- Instagram, TikTok, Twitter, etc.
A great way to utilize the gram is to find out who your target market’s influencers are and go find them on social media. Working for a cosmetics company? DIY make-up tutorials are huge on TikTok. Follow some of the top influencers and observe the dialogue. Hashtags can also not only help you find your way, but you can incorporate those popular hashtags into your UX.
- Call the center or help request records
In addition to online reviews, a great source for mining might also be your company’s help requesting records or transcripts from the call center. Be sure to reach out to your customer service team to see if you can access these records.
Online forums still exist and they can be a wealth of knowledge for specific audiences.
- Personal blogs
Authorities in the space or even your very opinionated normal person can be a helpful source of inspiration as well.
Tips and best practices
There’s no real strict guideline on how to conduct your conversation mining research, but here are some methods and techniques that can help guide you.
- Go where they are
You don’t need to hit every single category above in order to conduct effective conversation mining. Identify which ones are the most relevant to your audience and your goals and stick to those.
- Organize in Airtable
While you can use any system you like to keep your data organized and sharable, we recommend Airtable. It allows you to categorize and sort each data point by mood, for example as positive, negative, or neutral.
- Explore user’s goals and pain points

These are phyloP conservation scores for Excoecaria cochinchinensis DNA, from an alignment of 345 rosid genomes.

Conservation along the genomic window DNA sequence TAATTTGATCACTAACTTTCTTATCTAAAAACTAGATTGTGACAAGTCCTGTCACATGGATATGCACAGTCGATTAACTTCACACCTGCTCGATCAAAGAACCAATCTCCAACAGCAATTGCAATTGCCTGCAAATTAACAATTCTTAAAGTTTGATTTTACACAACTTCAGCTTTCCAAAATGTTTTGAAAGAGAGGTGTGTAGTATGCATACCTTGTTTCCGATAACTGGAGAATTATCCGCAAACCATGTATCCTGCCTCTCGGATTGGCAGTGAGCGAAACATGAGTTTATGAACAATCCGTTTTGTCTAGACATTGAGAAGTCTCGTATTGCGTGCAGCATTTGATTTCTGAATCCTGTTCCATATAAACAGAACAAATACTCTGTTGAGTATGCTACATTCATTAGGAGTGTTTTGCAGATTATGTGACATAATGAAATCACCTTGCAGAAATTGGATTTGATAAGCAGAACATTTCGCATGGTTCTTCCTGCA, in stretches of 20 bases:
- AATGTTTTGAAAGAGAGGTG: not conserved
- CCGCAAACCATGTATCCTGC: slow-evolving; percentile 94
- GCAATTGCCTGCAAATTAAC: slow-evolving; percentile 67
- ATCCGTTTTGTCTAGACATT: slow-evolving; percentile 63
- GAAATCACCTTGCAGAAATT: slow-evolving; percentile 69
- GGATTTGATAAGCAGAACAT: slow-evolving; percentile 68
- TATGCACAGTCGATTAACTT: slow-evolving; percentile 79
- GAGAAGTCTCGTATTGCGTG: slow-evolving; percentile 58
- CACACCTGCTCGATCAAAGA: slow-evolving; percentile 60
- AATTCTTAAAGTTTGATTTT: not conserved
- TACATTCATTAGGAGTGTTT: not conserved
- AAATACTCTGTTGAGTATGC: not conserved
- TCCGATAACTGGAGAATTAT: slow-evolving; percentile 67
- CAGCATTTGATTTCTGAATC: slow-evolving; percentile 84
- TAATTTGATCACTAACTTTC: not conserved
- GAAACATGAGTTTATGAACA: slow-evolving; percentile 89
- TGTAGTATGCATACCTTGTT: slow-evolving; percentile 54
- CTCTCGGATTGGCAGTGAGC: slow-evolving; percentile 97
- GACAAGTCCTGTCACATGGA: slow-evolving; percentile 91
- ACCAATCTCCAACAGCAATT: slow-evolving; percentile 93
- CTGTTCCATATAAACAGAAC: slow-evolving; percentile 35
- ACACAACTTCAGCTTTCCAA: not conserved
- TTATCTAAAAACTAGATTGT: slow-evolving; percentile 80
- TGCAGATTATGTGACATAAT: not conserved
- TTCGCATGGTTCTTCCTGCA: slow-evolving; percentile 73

As you’ve probably gathered, conversation mining isn’t just a great tool for collecting verbiage, it’s also a great way to have your finger on the pulse of your audience in order to gauge how they think or feel about your product or their related goals. Keep track of these opinions in your spreadsheet. This can allow you to see opportunities to improve their experience without them even needing to ask for it
- Build or refine your user personas
You can get an idea for where to look online for your audience by referring to your user personas if you’ve already built them, or your findings can influence the creation or refinement of those personas. (Or both! Yay, iteration.)
Speaking of iteration, conversation mining can be done at any point in the process, not just in the initial research phase. If it’s an hour before the deadline and you’re struggling with a piece of microcopy that’s not really hitting the mark, go mining for inspiration.
- See what’s popular
Good UX writing isn’t always about finding something snappy or different. It’s about identifying what resonates. A good way to measure conversation that lands is by observing how big a reaction a comment gets, or how many retweets or shares of a post there are.
As you can probably tell, conversation mining is one of those things that isn’t an exact science. It’s important to get creative with it and use your imagination depending on your project’s unique attributes. And just like with most things, the more you practice it the better you get.